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In this Swift, WatchKit Glance Tutorial I am going to show you how to provide succinct and useful information to the users of the Apple Watch. In what is called a Glance which is an extension of WatchKit. For this we will be utilizing the WKInterfaceController object

This WatchKit Glance tutorial assumes that you have a basic understand of the Swift Programming Language and Xcode basics. It also assumes that you are familiar with watchOS and WatchKit. Check out our watchOS 2 Tutorials to get you unto speed.

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What is a Glance?

A WatchKit Glance is delivered as part of your Watch app. The interface for your glance is located in your apps storyboard file and is managed using the WKInterfaceController object. From the official Apple Docs:

A glance is a supplemental way for the user to view important information from your app. Not all apps need a glance. A glance provides immediately relevant information in a timely manner. For example, the glance for a calendar app might show information about the user’s next meeting, whereas the glance for an airline app might display gate information for an upcoming flight. [ 1 ]

If you think of the tiny Watch, or even if you have used one, you know how hard it can be to load an app, you are pressing the wrong one, swiping here and there. With this WatchKit Glance Tutorial I am going to show you how easy it is to create an easily accessible WatchKit extension (Glance) that will only have your users swipe up once, and then right to find your Glance.

The easier to use your app, the more people will appreciate it, and it’s down to us as app developers to make life easy for the user.

The Glance Life cycle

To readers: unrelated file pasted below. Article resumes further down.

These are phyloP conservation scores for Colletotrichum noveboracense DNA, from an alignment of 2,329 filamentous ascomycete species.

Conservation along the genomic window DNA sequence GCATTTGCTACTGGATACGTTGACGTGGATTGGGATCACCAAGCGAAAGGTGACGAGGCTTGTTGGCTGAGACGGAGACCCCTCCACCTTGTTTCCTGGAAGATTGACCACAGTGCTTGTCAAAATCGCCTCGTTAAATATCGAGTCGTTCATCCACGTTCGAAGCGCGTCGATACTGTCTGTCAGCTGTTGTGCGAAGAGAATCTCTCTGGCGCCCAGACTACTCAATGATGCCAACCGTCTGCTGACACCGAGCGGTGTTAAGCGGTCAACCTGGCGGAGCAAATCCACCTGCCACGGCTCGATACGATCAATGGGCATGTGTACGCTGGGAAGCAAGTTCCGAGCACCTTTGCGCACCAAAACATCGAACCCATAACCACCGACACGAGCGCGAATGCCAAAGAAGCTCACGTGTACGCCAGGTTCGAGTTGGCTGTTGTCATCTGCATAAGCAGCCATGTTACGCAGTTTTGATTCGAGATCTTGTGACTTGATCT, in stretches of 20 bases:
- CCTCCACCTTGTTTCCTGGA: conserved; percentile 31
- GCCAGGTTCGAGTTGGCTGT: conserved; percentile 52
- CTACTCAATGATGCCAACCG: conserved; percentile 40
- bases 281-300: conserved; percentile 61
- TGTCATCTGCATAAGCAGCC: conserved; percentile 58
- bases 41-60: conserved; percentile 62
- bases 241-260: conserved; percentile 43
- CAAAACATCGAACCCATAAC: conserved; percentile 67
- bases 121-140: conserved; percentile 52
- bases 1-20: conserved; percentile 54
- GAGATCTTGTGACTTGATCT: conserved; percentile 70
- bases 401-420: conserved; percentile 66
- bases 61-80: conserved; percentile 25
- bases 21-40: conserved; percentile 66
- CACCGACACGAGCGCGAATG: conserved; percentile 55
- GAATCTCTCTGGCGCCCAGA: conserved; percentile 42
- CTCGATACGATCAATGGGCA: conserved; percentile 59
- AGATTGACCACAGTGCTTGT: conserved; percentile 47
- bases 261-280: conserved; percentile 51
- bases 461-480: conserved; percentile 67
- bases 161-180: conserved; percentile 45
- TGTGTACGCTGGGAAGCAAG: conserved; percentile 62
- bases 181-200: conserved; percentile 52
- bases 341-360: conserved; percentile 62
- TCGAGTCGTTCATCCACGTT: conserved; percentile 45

The Glance interface controller is initialized very early on in your app so that it can be delivered to the user much sooner. Other than that, the glance interface controller is pretty much the same as the rest of the interface controllers in your swift application. There is also a method: willActivate that you should perform checks on when initializing as this will make sure that the information displayed is the most up to date.

When you first load your application, WatchKit will automatically load up your storyboard that is relevant to the current interaction, then when the user views the glance, WatchKit will load the glance scene.

Action Performed WatchKit Action
Initial App Launch WatchKit will automatically load the storyboard scene that is appropriate for that current user interaction
User Views App Glance WatchKit loads the glance scene from the storyboard
User launches App Directly WatchKit loads the initial scene for your app. After it loads the scene, WatchKit asks the WatchKit extension to create the corresponding interface controller object, which you use to prepare the scene for display to the user.

Here is a graphical representation from the official Apple Documentation :

WatchKit Life Cycle

Create a WatchKit Glance

Now you have a basic understanding of WatchKit Glances I am going to show you how to create a WatchKit Glance. The first thing you need to do is to create a new Single View Application in Xcode. I am going to assume that you know how to do this and therefor do not need me to show you.